So next time you feel impatient or annoyed with a cyclist, remember we’re fathers and mothers, husbands and wives, sons and daughters. We’re your co-workers, your neighbors. We see you at the place we volunteer, or at church, or the grocery store. We’re part of your community. We’re you.

Paris to go completely car-free for an entire day this September

For one glorious day in September, the car-free streets of Paris will be without traffic jams, car horns, or the smell of exhaust fumes. On “Journée sans voitures,” or Car Free Day, the city hopes to raise awareness of alternative transportation and the mindfulness that can come from experiencing all the city has to offer at a walking pace.

Following in previous years’ footsteps, Car Free Day will take place on September 25 this year. From the hours of 11am to 6pm all motorized vehicles will be banned from the streets, inviting cyclists, skateboarders, and pedestrians to revel in the quiet atmosphere of a carless city. The Conventions and Visitors Bureau states, “People from the Paris region and visitors will be able to enjoy a peaceful and breathable city with 648.15 kilometers of car-free roads, equivalent to 45% of the area of the city.”

The event is expanded this year to cover nearly ever neighborhood in the French capital. Car Free Day is the brainchild of non-governmental organization Paris Sans Voitures, Collectif Citoyen, who says the special day “emphasizes mobility issues, the fight against pollution, the reclaiming of public space.” There will be free outdoor activities for the public and a sense of camaraderie that is often missed when people buzz about in cars and buses.

Be Careful Out There! Mountain bike pedal sparks forest fire

California fire ignited by a mountain bike pedal striking a rock, investigation claims.

Fire investigators have concluded that sparks from a mountain bike pedal striking a rock caused a recent fire in a US National Forest that spans parts of California and Nevada.

 

A statement posted Wednesday on the Inyo National Forest Facebook page claimed that an investigation determined the cause of the blaze to be a pedal strike.

“The cause of the Rock Creek fire that started on August 5th has been determined. Investigators have concluded that the fire was started from a bicycle pedal strike to a rock. Conclusive evidence was found in the fire origin area that was on the Lower Rock Creek mountain bike trail. A fire ignition from this type of trigger is a testament to how dry the area is right now. All residents and visitors are asked to be extremely careful with anything that may cause a fire while you are out in the forest,” the post read.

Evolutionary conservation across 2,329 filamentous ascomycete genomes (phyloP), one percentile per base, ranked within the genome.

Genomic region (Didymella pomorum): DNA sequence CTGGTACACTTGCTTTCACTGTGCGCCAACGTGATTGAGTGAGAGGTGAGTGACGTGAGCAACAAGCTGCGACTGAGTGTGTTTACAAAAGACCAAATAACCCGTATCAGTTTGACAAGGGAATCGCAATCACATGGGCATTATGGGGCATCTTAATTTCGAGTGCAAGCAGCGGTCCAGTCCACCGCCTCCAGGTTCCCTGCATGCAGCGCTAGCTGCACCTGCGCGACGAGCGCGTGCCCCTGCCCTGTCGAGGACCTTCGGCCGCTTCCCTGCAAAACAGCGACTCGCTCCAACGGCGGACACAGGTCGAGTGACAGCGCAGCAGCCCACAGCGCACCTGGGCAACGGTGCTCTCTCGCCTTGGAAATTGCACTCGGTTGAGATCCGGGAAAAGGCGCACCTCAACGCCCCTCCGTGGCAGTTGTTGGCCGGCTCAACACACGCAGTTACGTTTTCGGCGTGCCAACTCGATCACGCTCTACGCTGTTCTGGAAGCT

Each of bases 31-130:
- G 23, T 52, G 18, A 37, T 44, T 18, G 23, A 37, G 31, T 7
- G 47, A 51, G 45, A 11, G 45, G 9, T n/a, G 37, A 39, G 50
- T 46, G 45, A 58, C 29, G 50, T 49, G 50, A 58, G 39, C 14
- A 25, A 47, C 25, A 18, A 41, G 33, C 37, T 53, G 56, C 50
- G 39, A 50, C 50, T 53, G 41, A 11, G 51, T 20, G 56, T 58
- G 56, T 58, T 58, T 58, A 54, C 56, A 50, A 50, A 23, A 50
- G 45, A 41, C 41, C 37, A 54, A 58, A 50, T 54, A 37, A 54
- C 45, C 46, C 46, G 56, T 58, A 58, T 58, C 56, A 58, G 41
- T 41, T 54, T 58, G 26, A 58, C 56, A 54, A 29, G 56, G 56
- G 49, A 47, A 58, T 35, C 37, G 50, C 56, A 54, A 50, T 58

Inyo National Forest spans portions of eastern California and western Nevada. Extremely dry summer conditions have increased the risk of forest fire. The Rock Creek fire burned approximately 122 acres before it was suppressed.

Speaking on behalf of the Inyo National Forest, fire prevention technician Kirstie Butler told BikeRadar that, while the exact cause of many forest fires go unresolved, the evidence in this instance was definitive.

“All the holes in the Swiss cheese lined up perfectly,” Butler said.

Investigators traced the source of the Rock Creek fire back to a single rock on a trail surrounded by cheatgrass. Cheatgrass is an invasive species in the western United States that is quick to grow back after fires. It dries out in summer, creating a fuel source for subsequent blazes.

The day the fire started, temperatures were high, winds were moderate and humidity levels were in the single-digits — ideal conditions for wildfires.

Marks on the rock and bits of metal indicated that a spark from a pedal strike ignited the cheatgrass.

“It really doesn’t take much for cheatgrass to ignite. Anything could start a fire in conditions like this. It would have been like striking a flint,” Butler noted.

According to Butler, while this may seem like an incredibly unlikely chain of events, the US Forest Service has evidence that this has happened before. She notes that sparks from chainsaws and lawn mowers are frequent causes of wildfires. To date, there have been 4,084 wildfires in California, burning a total of 150,498 acres in 2016.

Butler, who is a mountain biker and has frequently ridden the Lower Rock Creek Trail, doesn’t believe the incident will result in trail closures to mountain bikers, nor does she view mountain bikers as more of a fire hazard than any other trail user group.

“This is not about pointing fingers; we know it wasn’t done maliciously. We understand that mountain biking is a popular activity and we’re not trying to say that this is a reason to stop. It’s just something to be aware of,” said Butler.

 

Read more at bikeradar.com

5 Myths About Bicycling

From the ChicagoTribune.com